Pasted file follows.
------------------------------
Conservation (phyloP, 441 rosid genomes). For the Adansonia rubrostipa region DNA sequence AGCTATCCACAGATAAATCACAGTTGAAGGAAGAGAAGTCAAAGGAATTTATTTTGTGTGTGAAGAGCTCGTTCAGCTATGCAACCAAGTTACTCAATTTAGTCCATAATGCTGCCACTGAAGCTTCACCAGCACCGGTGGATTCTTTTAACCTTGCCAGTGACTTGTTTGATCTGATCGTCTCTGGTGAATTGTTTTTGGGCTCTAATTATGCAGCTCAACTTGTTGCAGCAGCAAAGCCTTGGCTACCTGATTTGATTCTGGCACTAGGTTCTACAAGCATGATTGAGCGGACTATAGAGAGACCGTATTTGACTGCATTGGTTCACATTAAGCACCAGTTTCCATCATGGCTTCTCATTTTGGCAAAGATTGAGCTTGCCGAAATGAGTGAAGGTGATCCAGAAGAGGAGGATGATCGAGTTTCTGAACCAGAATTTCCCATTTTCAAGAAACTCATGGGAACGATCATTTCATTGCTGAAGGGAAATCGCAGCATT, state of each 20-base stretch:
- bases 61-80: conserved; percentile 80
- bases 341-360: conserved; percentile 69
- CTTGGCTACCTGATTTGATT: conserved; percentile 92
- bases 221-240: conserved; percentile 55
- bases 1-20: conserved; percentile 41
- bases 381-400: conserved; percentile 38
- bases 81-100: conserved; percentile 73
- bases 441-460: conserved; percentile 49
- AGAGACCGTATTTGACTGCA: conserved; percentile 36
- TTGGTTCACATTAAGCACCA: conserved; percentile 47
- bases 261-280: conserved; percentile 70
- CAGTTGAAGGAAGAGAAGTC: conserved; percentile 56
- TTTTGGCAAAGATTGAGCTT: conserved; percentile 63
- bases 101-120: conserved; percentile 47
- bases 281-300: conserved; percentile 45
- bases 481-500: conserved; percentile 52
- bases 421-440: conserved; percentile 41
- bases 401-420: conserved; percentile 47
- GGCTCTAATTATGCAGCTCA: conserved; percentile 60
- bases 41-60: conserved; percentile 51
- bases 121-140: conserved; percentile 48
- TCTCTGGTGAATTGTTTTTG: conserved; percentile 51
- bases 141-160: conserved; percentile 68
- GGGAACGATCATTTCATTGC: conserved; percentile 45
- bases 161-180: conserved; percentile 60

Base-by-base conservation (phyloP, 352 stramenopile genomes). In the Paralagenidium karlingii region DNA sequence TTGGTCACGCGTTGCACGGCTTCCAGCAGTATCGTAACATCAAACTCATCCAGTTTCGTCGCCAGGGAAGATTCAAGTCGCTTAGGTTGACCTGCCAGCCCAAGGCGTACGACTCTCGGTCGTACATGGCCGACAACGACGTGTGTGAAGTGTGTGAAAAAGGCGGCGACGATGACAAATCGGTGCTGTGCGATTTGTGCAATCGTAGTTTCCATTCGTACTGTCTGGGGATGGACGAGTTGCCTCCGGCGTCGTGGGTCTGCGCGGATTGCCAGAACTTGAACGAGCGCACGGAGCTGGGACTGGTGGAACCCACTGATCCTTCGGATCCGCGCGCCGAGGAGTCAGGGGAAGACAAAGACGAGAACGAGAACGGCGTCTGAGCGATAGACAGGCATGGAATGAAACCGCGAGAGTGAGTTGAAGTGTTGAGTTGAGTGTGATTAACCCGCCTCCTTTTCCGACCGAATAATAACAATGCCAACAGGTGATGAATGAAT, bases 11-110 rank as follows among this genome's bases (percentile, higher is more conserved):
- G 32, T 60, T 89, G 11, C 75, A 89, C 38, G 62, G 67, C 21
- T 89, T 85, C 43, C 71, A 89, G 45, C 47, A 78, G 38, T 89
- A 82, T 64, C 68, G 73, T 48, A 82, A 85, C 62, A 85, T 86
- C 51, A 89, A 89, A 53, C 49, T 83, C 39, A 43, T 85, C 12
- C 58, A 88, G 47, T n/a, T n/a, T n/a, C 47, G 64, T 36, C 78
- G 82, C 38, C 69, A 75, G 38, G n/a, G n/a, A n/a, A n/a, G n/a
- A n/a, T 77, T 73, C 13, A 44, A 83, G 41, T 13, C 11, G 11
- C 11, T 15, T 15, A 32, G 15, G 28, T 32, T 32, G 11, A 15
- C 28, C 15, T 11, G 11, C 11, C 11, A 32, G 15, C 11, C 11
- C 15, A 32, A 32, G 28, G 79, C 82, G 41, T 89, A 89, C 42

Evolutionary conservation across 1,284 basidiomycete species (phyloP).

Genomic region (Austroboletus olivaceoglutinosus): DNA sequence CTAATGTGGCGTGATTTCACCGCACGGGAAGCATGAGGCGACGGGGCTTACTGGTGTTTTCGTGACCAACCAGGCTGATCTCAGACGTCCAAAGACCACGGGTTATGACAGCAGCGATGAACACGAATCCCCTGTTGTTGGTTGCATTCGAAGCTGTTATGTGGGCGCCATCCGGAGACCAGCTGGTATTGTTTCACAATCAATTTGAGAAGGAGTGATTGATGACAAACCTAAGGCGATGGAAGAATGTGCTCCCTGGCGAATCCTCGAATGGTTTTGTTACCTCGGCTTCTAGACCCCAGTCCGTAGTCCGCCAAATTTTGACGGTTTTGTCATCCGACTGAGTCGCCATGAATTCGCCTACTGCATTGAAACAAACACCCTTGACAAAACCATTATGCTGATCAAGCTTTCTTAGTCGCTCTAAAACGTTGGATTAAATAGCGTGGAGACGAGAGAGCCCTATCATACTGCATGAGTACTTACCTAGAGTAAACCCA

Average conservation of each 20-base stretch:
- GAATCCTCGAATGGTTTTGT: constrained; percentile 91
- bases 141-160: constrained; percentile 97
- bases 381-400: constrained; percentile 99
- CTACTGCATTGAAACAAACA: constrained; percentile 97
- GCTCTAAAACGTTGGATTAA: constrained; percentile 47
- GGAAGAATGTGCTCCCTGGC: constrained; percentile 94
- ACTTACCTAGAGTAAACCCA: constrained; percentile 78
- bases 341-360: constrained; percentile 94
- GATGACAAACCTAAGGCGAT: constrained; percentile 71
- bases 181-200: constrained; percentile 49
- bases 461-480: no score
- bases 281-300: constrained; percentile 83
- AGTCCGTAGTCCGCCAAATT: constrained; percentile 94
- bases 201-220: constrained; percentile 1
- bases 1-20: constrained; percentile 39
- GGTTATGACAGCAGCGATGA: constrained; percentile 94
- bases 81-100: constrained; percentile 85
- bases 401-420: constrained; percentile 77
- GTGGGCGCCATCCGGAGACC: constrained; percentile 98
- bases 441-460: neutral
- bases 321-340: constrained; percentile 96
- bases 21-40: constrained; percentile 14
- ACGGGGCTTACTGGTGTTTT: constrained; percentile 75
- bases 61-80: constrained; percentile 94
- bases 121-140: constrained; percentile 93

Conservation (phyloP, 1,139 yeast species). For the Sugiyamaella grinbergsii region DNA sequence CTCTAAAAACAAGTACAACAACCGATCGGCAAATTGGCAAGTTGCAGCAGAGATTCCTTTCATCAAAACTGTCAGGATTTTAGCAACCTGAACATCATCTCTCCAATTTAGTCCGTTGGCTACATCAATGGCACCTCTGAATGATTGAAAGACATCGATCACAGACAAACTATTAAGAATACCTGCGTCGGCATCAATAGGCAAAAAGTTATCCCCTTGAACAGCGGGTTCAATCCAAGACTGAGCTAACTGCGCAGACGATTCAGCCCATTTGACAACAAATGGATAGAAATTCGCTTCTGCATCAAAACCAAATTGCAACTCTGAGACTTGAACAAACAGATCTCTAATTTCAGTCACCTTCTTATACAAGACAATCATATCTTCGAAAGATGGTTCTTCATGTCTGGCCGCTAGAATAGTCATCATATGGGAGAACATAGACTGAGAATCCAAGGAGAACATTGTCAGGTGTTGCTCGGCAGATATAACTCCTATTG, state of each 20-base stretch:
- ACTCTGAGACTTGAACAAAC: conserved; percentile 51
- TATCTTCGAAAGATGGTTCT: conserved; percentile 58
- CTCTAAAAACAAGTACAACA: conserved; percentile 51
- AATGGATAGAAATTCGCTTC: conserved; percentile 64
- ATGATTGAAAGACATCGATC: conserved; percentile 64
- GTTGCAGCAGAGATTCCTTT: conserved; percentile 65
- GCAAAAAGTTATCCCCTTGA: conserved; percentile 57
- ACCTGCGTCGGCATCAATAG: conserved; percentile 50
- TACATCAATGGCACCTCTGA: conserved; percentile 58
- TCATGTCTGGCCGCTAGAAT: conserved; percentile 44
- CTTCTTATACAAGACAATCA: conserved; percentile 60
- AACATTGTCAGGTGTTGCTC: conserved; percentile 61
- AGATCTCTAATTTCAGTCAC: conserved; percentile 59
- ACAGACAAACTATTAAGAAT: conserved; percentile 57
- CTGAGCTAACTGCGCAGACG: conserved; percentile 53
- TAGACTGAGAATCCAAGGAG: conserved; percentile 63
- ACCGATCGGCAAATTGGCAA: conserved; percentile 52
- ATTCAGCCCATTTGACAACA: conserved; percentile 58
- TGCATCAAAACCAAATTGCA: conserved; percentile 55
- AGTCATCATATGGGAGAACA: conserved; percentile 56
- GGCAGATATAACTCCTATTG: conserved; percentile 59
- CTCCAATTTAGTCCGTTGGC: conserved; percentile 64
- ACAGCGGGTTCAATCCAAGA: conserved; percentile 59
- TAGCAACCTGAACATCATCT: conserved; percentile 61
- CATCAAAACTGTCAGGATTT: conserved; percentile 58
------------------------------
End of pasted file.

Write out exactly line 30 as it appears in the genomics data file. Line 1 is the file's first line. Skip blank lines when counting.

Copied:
- A 82, T 64, C 68, G 73, T 48, A 82, A 85, C 62, A 85, T 86